Jana and Cao come from a group of researchers who share backgrounds in software security and debugging. In their world, even software that is 99-percent error free could still be vulnerable if malicious hackers can exploit that one lone bug in the system. That has made them far less tolerant of errors than many deep learning researchers who see mistakes as a natural part of the training process. It also made them fairly ideal candidates to figure out a new and more comprehensive approach for debugging deep learning.
Until now, debugging of the neural networks in self-driving cars has involved fairly tedious or random methods. One random testing approach involves human researchers manually creating test images and feeding those into the networks until they triggered a wrong decision. A second approach, called adversarial testing, can automatically create a sequence of test images by slightly tweaking one particular image until it trips up the neural network.
DeepXplore took a different approach by automatically creating test images most likely to cause three or more neural networks to make conflicting decisions. For example, DeepXplore might look for just the right amount of lighting in a given image that could lead two neural networks to identify a vehicle as a car while a third neural network identifies it as a face.
At the same time, DeepXplore also aimed to maximize neuron coverage in its testing by activating the maximum number of neurons and different neural network pathways. Such neuron coverage is based on a similar concept in traditional software testing called code coverage, Cao explains. This process was able to activate 100 percent of network neurons, or about 30 percent more on average than either the random or adversarial testing methods previously used in deep learning algorithms.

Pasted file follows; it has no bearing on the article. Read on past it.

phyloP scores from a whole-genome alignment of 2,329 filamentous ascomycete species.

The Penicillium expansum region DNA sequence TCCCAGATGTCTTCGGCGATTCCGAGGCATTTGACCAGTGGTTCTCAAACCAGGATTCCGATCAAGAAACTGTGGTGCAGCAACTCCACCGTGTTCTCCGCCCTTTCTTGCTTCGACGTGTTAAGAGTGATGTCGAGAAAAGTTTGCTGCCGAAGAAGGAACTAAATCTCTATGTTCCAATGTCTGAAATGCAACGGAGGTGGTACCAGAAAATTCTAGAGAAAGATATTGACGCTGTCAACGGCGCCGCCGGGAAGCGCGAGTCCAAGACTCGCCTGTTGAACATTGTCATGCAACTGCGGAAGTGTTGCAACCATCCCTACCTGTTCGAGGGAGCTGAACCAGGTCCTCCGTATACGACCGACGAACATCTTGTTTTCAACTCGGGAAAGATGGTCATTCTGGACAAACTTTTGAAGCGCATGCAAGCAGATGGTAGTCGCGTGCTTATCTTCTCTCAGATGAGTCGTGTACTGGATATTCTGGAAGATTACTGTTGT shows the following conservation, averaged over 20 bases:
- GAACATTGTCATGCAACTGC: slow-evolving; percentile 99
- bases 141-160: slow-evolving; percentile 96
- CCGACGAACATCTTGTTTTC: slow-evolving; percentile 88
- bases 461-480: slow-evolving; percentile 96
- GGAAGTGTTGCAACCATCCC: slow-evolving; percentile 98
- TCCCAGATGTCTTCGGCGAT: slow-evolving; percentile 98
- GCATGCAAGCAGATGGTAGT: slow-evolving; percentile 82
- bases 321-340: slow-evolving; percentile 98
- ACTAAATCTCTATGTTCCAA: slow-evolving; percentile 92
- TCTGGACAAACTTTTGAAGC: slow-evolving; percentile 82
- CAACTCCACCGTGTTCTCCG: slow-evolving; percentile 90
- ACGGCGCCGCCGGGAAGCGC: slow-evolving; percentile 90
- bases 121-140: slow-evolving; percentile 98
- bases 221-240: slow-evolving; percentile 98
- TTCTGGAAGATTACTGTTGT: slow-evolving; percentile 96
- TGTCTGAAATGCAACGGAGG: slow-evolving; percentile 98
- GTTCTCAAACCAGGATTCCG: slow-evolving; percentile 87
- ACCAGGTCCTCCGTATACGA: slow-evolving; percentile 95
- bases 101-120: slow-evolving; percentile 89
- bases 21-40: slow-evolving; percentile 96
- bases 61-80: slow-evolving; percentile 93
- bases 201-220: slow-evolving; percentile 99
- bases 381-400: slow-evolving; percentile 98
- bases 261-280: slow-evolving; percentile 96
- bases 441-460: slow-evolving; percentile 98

Testing with 15 state-of-the-art neural networks looking at five different public datasets showed how DeepXplore could find thousands of previously undiscovered errors in a wide variety of deep learning applications. The test datasets included scenarios for self-driving car AI, automatic object recognition in online images, and automatic detection of malware masquerading as ordinary software.
DeepXplore cannot yet guarantee that it has found every single possible bug in a system, but it’s far more comprehensive in testing large-scale neural networks than previous methods, Jana says. By comparison, a Stanford University team has taken an almost opposite approach by showing how to guarantee a small cluster of neurons is free of errors. Neither is a complete solution, but both represent promising and crucial steps toward debugging the future of deep learning.
Jeremy Hsu has been working as a science and technology journalist in New York City since 2008. He has written on subjects as diverse as supercomputing and wearable electronics for IEEE Spectrum. When he’s not trying to wrap his head around the latest quantum computing news for Spectrum, he also contributes to a variety of publications such as Scientific American, Discover, Popular Science, and others. He is a graduate of New York University’s Science, Health & Environmental Reporting Program.